• Publishing in magazines: Many literary magazines open their pages to the public for them to submit short stories, essays, and poetry. While many of these don’t pay for successful submissions, many have prizes for competitions and stipends for contributing writers. We pay poets when we published their work. Check out our submissions tab at the top of the page!
  • Offering workshops, tutoring, or teaching: This is a great way to work in the industry while taking a break from writing your poetry or getting your poetry off the ground. Either way, you can make money and develop your craft simultaneously. Offer to tutor schoolchildren or check if any universities are looking for literature teachers. 

Resources To Begin Publishing Your Poetry

When poets publish a poem through an agency, they need to complete a few steps:

  • Find a publishing house that aligns with your work. Publishing houses are not looking to publish just any book all the time. You have to make sure the publishing house you submit your work to is looking to publish poetry within the genre or category your work classifies as. 
  • Completing and editing your manuscript. To publish a book, you should make sure that your manuscript is finished and edited before you submit it. Pretend your manuscript is the final work published as-is, as you don’t want to submit a half-baked project. 
  • Formatting with the correct guidelines. Publishing houses have specific guidelines as to how a piece of writing and a book as a whole needs to be formatted, including the font size, margin size, or other guidelines. If you don’t follow these, your manuscript will likely not be considered.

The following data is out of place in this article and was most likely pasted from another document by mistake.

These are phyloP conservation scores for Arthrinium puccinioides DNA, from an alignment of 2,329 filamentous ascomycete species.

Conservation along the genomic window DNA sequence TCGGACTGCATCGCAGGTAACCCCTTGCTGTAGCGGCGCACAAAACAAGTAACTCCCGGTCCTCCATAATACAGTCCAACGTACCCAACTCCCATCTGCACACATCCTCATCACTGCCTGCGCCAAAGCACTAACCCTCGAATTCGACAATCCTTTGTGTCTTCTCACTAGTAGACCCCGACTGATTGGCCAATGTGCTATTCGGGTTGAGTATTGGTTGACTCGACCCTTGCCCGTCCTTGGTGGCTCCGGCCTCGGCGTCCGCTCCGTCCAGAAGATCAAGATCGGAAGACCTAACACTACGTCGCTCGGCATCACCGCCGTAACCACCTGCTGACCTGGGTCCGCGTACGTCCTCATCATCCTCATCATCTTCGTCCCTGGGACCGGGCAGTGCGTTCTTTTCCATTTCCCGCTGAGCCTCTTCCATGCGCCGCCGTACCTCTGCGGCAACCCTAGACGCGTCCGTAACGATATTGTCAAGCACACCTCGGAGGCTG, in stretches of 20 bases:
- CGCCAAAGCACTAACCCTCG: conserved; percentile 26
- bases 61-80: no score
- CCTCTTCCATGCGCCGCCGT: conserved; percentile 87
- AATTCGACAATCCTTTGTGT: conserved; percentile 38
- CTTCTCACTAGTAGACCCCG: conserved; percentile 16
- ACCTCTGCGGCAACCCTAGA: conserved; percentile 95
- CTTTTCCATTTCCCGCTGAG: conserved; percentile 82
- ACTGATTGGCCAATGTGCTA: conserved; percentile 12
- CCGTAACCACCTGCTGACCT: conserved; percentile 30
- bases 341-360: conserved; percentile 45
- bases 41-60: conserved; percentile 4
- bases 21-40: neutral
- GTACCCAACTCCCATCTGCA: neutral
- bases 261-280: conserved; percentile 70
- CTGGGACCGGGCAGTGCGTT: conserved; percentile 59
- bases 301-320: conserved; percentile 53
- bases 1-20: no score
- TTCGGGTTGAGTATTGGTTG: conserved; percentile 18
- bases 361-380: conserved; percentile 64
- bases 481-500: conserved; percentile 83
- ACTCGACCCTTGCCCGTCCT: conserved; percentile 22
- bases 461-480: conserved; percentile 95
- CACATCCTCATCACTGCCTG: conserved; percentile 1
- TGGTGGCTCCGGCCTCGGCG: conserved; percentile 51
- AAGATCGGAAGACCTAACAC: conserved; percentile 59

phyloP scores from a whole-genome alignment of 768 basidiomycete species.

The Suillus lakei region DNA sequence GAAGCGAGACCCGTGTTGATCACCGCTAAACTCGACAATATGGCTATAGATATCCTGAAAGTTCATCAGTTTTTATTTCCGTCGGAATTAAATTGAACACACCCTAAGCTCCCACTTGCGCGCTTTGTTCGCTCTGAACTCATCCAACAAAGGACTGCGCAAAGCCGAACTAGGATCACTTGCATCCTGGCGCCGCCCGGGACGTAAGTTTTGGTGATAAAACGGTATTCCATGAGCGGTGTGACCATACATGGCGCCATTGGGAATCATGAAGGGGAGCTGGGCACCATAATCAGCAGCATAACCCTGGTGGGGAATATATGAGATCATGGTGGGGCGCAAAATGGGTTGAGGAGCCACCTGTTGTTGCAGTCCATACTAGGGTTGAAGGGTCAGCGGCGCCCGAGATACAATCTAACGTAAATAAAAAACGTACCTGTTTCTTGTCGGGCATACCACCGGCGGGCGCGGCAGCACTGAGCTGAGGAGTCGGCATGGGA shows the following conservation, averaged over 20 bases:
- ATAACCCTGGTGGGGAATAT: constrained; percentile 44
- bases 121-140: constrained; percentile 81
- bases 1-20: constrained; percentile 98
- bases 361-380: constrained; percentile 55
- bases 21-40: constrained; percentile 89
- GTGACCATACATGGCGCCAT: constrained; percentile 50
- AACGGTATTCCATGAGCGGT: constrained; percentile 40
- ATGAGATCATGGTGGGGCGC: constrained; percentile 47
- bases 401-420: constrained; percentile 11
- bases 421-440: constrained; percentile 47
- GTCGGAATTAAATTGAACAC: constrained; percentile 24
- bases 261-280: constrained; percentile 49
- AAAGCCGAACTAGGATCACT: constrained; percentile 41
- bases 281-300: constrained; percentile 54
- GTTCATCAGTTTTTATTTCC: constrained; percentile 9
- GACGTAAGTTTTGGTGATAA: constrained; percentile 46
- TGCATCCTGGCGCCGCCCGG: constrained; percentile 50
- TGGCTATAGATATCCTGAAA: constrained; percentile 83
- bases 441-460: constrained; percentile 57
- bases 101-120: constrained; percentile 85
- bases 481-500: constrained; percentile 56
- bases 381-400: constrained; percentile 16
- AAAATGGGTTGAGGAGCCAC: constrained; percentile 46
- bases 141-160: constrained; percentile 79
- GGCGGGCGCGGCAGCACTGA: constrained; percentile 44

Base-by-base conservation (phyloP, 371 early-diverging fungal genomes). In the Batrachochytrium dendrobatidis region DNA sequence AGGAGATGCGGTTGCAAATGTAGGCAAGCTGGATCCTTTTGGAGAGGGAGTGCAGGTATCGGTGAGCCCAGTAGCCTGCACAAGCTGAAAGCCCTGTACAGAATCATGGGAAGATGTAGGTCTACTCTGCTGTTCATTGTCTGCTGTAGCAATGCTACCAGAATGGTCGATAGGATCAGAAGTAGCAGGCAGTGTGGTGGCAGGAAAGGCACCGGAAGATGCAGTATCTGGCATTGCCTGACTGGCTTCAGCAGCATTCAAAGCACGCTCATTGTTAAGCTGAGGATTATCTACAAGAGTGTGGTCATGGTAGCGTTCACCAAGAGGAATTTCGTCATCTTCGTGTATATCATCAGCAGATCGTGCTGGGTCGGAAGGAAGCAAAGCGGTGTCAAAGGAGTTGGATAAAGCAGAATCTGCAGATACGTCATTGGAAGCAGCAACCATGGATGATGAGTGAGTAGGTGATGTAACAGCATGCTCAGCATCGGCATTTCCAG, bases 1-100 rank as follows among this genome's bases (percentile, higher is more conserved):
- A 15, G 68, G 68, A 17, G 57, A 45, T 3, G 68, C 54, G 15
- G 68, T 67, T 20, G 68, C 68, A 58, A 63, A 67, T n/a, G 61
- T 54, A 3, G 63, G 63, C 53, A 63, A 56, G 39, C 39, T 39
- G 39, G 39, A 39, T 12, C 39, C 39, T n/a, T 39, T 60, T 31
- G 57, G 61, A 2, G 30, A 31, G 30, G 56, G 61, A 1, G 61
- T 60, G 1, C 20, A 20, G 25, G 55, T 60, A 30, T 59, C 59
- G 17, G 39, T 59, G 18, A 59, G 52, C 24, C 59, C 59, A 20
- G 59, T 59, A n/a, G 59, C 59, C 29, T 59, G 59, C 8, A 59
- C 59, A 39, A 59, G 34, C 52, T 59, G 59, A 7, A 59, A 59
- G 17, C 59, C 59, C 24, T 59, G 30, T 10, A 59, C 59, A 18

Self-publishing is a different story. 

A poet has complete control over presenting their work and deciding when it’s “finished.” Note that you should do a lot of research to make sure your final edit is polished enough and well-marketed so that it can actually sell and so that you can make a profit from your work. 

This freedom brings more responsibility in other areas. Publishing through an agency basically ensures you have good marketing, provided you have already built up a network before publishing, but self-publishing requires you to do everything yourself. 

Though you get all of the royalties, you may not make as much money in total. 

That being said, publishing a poetry book is not an easy feat, self-published or otherwise. It isn’t wise to bank on making a living as a full-time poet, but rather to have a stable income and do poetry on the side. 

Don’t let this discourage you – look into publishing your work online with us (see submissions tab above) or these five journals. If you’re looking to make the jump to a hard copy format, take a look at this list of agents that publish poetry and accept submissions. 

Conclusion

Unless you strike lucky and become incredibly successful with your poetry, you probably won’t make much money. Even some of the most successful poets have other jobs and talents that allow them to make an income. 

It probably isn’t worth becoming a poet by profession and having no backup plan. However, if you’re passionate about writing and want people to see it, you shouldn’t let the money aspect discourage you. Do it out of passion, and if you reap monetary benefits, that’s an added benefit. 

Categories: Poetry

Oliver Adams

Letter Review was founded by Oliver Adams, who is a PhD candidate in Creative Writing, casual academic, and guest lecturer at the University of New South Wales. Oliver Adams has had short stories published in leading literary journals such as Overland, Southerly, Seizure, and TEXT. He has had novels long listed for major awards such as the KYDUMA, has received government funding to produce plays from Create NSW and screenplays from Screen NSW, and has performed / produced professional work at major theatrical venues such as the Sydney Opera House.